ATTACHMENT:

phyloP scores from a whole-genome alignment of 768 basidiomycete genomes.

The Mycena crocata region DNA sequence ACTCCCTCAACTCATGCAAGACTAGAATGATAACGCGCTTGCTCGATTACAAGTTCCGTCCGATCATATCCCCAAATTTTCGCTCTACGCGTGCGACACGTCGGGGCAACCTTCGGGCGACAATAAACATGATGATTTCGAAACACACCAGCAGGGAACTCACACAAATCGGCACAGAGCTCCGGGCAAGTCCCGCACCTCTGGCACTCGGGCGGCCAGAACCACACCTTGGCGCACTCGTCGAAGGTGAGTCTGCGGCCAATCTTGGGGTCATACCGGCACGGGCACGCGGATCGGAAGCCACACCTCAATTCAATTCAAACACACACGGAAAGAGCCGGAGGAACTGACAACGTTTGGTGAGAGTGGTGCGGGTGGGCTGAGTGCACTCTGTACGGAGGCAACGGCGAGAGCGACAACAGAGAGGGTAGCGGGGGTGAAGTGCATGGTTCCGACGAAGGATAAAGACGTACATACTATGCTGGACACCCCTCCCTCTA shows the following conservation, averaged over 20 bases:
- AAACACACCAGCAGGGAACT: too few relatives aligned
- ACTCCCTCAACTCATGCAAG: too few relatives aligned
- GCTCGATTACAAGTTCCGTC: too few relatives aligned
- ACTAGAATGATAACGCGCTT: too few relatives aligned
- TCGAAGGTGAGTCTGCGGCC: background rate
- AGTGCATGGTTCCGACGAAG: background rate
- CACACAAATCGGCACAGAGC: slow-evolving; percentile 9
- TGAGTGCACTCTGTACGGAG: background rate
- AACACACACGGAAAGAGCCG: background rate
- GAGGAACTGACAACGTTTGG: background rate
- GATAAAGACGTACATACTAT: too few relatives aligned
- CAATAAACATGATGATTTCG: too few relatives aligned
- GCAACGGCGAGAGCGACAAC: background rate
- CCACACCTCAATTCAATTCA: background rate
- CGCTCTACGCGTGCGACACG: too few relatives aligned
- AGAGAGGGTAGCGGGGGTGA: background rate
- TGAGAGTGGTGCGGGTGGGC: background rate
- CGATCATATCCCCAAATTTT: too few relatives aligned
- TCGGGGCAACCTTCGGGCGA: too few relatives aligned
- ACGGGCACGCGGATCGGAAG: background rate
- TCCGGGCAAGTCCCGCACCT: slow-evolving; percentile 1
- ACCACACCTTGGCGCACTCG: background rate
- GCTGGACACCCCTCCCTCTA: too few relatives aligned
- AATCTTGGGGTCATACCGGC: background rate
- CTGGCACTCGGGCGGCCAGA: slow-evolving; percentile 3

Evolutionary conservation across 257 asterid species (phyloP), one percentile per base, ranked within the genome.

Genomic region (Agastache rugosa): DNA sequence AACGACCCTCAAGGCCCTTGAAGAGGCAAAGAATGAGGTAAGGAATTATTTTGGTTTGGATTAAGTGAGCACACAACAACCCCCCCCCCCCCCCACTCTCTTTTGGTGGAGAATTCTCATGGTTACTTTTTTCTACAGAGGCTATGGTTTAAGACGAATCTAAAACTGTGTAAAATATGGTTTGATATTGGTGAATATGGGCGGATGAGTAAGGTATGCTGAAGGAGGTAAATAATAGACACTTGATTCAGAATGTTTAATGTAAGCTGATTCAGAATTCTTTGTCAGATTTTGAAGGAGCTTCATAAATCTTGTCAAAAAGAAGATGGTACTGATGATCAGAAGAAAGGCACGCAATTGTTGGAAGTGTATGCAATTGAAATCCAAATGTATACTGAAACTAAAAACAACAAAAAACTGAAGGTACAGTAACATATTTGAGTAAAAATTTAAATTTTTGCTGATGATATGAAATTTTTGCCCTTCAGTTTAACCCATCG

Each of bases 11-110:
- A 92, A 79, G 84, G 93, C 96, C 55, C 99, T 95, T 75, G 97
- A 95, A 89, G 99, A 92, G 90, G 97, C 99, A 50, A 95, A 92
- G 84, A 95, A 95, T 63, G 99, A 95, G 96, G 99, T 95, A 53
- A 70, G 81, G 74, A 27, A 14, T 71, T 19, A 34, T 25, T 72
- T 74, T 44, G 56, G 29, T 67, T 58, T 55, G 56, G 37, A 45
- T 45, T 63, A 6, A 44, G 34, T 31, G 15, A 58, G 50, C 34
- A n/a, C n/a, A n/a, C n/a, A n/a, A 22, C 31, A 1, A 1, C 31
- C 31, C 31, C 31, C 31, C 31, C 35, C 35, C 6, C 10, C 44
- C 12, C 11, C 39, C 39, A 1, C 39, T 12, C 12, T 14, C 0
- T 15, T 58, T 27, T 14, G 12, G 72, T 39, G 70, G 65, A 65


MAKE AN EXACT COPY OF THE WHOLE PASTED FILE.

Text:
phyloP scores from a whole-genome alignment of 768 basidiomycete genomes.

The Mycena crocata region DNA sequence ACTCCCTCAACTCATGCAAGACTAGAATGATAACGCGCTTGCTCGATTACAAGTTCCGTCCGATCATATCCCCAAATTTTCGCTCTACGCGTGCGACACGTCGGGGCAACCTTCGGGCGACAATAAACATGATGATTTCGAAACACACCAGCAGGGAACTCACACAAATCGGCACAGAGCTCCGGGCAAGTCCCGCACCTCTGGCACTCGGGCGGCCAGAACCACACCTTGGCGCACTCGTCGAAGGTGAGTCTGCGGCCAATCTTGGGGTCATACCGGCACGGGCACGCGGATCGGAAGCCACACCTCAATTCAATTCAAACACACACGGAAAGAGCCGGAGGAACTGACAACGTTTGGTGAGAGTGGTGCGGGTGGGCTGAGTGCACTCTGTACGGAGGCAACGGCGAGAGCGACAACAGAGAGGGTAGCGGGGGTGAAGTGCATGGTTCCGACGAAGGATAAAGACGTACATACTATGCTGGACACCCCTCCCTCTA shows the following conservation, averaged over 20 bases:
- AAACACACCAGCAGGGAACT: too few relatives aligned
- ACTCCCTCAACTCATGCAAG: too few relatives aligned
- GCTCGATTACAAGTTCCGTC: too few relatives aligned
- ACTAGAATGATAACGCGCTT: too few relatives aligned
- TCGAAGGTGAGTCTGCGGCC: background rate
- AGTGCATGGTTCCGACGAAG: background rate
- CACACAAATCGGCACAGAGC: slow-evolving; percentile 9
- TGAGTGCACTCTGTACGGAG: background rate
- AACACACACGGAAAGAGCCG: background rate
- GAGGAACTGACAACGTTTGG: background rate
- GATAAAGACGTACATACTAT: too few relatives aligned
- CAATAAACATGATGATTTCG: too few relatives aligned
- GCAACGGCGAGAGCGACAAC: background rate
- CCACACCTCAATTCAATTCA: background rate
- CGCTCTACGCGTGCGACACG: too few relatives aligned
- AGAGAGGGTAGCGGGGGTGA: background rate
- TGAGAGTGGTGCGGGTGGGC: background rate
- CGATCATATCCCCAAATTTT: too few relatives aligned
- TCGGGGCAACCTTCGGGCGA: too few relatives aligned
- ACGGGCACGCGGATCGGAAG: background rate
- TCCGGGCAAGTCCCGCACCT: slow-evolving; percentile 1
- ACCACACCTTGGCGCACTCG: background rate
- GCTGGACACCCCTCCCTCTA: too few relatives aligned
- AATCTTGGGGTCATACCGGC: background rate
- CTGGCACTCGGGCGGCCAGA: slow-evolving; percentile 3

Evolutionary conservation across 257 asterid species (phyloP), one percentile per base, ranked within the genome.

Genomic region (Agastache rugosa): DNA sequence AACGACCCTCAAGGCCCTTGAAGAGGCAAAGAATGAGGTAAGGAATTATTTTGGTTTGGATTAAGTGAGCACACAACAACCCCCCCCCCCCCCCACTCTCTTTTGGTGGAGAATTCTCATGGTTACTTTTTTCTACAGAGGCTATGGTTTAAGACGAATCTAAAACTGTGTAAAATATGGTTTGATATTGGTGAATATGGGCGGATGAGTAAGGTATGCTGAAGGAGGTAAATAATAGACACTTGATTCAGAATGTTTAATGTAAGCTGATTCAGAATTCTTTGTCAGATTTTGAAGGAGCTTCATAAATCTTGTCAAAAAGAAGATGGTACTGATGATCAGAAGAAAGGCACGCAATTGTTGGAAGTGTATGCAATTGAAATCCAAATGTATACTGAAACTAAAAACAACAAAAAACTGAAGGTACAGTAACATATTTGAGTAAAAATTTAAATTTTTGCTGATGATATGAAATTTTTGCCCTTCAGTTTAACCCATCG

Each of bases 11-110:
- A 92, A 79, G 84, G 93, C 96, C 55, C 99, T 95, T 75, G 97
- A 95, A 89, G 99, A 92, G 90, G 97, C 99, A 50, A 95, A 92
- G 84, A 95, A 95, T 63, G 99, A 95, G 96, G 99, T 95, A 53
- A 70, G 81, G 74, A 27, A 14, T 71, T 19, A 34, T 25, T 72
- T 74, T 44, G 56, G 29, T 67, T 58, T 55, G 56, G 37, A 45
- T 45, T 63, A 6, A 44, G 34, T 31, G 15, A 58, G 50, C 34
- A n/a, C n/a, A n/a, C n/a, A n/a, A 22, C 31, A 1, A 1, C 31
- C 31, C 31, C 31, C 31, C 31, C 35, C 35, C 6, C 10, C 44
- C 12, C 11, C 39, C 39, A 1, C 39, T 12, C 12, T 14, C 0
- T 15, T 58, T 27, T 14, G 12, G 72, T 39, G 70, G 65, A 65